80ppm nitrate level after a 40% water change?! Wow! I can only imagine what those levels were before hand. Usually the 80ppm nitrate leads to the 40% water change. Something fishy is going on here...
Originally Posted by Cermet
Well said, Cermet! I was thinking the exact same thing as I was reading through the thread. Sand is great for keeping debris on top, leaving it easier to vacuum out. However if the debris gets buried it can eventually "rot" the sand away. This has happened to me before and when I went to vacuum the area the sand just turned into a brown cloud and then disappeared. So I guess the moral of the story is sand, though great in many aspects, can be a hot bed of problems if not maintained properly.
I also agree with Lady Hobbs. Filter maintenance is essential for maintaining optimal water quality. I clean all my filters at least once a month. The bio-media is rinsed in either tank water or clean dechlorinated water. The sponges are rinsed under the sink and floss is simply thrown away. Poorly maintained filters can also be a hot bed of problems. Again, another lesson I learned the hard way.
1. Turn the filters off and any other pumps and let the tank settle down for a bit.
2. During this period, I would remove and clean the filters. Make sure you get a good rinse on the motor. Adding sand like this to a tank with the filter(s) running could have allowed for a lot of sand particles to get sucked into the filter. No bien! This can destroy the impeller.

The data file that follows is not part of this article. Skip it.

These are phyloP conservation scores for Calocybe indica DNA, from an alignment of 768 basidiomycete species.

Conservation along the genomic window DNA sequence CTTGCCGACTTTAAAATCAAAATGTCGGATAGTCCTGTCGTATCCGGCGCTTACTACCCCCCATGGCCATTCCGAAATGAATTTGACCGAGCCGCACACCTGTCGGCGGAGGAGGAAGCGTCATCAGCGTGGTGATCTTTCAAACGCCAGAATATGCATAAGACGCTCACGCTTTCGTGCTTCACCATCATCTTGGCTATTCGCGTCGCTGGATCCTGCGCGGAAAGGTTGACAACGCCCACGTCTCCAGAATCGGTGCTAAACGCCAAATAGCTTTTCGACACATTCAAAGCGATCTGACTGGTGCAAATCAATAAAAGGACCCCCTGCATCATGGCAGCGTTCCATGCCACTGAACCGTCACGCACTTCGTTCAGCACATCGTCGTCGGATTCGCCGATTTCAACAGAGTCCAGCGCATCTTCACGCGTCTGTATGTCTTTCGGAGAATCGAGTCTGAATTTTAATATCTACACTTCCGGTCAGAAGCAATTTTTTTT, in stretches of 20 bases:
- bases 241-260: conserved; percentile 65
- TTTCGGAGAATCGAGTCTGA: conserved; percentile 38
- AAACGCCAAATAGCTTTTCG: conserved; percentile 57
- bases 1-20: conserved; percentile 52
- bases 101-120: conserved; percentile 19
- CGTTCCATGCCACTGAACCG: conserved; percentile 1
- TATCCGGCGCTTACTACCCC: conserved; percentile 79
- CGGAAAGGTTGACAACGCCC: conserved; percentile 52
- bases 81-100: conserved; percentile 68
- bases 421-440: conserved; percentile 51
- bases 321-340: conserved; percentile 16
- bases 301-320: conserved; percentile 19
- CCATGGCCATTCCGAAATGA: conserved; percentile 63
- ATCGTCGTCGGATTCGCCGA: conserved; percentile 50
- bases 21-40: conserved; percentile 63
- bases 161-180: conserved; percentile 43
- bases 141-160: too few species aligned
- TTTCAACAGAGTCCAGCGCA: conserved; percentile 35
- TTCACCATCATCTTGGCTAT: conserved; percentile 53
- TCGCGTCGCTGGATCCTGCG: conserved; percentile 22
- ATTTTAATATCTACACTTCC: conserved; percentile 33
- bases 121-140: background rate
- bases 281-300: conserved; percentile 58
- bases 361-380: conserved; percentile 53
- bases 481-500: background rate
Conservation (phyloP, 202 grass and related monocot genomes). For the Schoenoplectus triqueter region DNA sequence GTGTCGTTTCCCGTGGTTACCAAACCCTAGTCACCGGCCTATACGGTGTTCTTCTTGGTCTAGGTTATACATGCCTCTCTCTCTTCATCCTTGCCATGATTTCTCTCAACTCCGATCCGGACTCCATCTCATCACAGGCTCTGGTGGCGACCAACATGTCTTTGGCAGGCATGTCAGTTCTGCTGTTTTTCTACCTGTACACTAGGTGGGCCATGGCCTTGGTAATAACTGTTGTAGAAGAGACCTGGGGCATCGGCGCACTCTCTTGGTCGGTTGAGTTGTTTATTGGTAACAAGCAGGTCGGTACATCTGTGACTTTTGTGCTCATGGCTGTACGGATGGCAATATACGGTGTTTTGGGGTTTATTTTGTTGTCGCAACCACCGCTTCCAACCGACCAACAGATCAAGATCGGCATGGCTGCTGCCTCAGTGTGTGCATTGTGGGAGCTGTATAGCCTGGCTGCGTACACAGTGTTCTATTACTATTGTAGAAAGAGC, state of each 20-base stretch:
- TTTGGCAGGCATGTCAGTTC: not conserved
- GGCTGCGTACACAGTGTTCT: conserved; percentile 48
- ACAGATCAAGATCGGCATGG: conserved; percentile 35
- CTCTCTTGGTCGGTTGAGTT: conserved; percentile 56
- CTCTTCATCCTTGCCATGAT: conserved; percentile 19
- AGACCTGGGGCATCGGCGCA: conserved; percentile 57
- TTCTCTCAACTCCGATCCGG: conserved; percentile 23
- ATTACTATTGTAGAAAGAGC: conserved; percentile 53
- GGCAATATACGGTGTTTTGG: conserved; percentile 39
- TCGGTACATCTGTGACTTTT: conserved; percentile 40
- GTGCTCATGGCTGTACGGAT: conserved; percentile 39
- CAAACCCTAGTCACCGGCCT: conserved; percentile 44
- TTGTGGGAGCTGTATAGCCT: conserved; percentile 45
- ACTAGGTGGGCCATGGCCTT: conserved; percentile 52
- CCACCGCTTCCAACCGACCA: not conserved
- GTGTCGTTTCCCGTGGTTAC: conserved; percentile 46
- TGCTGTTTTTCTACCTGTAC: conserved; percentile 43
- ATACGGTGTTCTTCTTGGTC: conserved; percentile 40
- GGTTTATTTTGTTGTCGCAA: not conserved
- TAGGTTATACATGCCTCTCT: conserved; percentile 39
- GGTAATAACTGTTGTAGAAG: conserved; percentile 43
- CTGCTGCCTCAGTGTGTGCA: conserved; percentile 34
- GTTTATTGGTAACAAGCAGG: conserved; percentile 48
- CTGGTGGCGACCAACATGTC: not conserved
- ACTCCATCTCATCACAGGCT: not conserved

3. After the filters are cleaned, set them back up but don't turn them on yet.
Hopefully you're like me and take many small breaks while doing the most simple tasks which would have allowed the tank to settle a bit.
4. At this point I would vacuum any debris that's sitting on top of the substrate. Don't do another water change, just vacuum enough to get the excess out.
5. Top off the tank with water and turn the filters back on
6. Feed minimally for the next couple of days and see what happens
I hope this helps a bit. I more or less just restated what Cermet and Lady Hobbs said earlier, but a concurring opinion just makes for a more concrete answer. And if there's still a problem, try and find live nitrifying bacteria and add that to the tank. Best of luck!!
P.s. Sorry for the length! I procrastinating from work...
220g South American
Way to make my post feel useless!!! I guess that's what I get for being a two-finger typer. But I'm glad things have straightened out for you! As for the fish acting funny, yes, extremely high nitrates can lead to nitrate poisoning. Fish can show ailments in different ways. I went away for 6 weeks and had a friend watch my place during the time. When I returned, the nitrate levels in the one tank were 100+...I kid you not. The fish would not eat. My baby arowana had the "wobbles", where the fish would tilt back and forth while swimming. Some fish had a sense of vertigo. While one fish literally did slow motion barrel rolls. If the problem is taken care of immediately, then it is likely that your fish will be fine. It seems like your in good shape. Awesome! And yes, monitor the levels through the next week. Okay, back to work...finally...
Originally Posted by jessfish
220g South American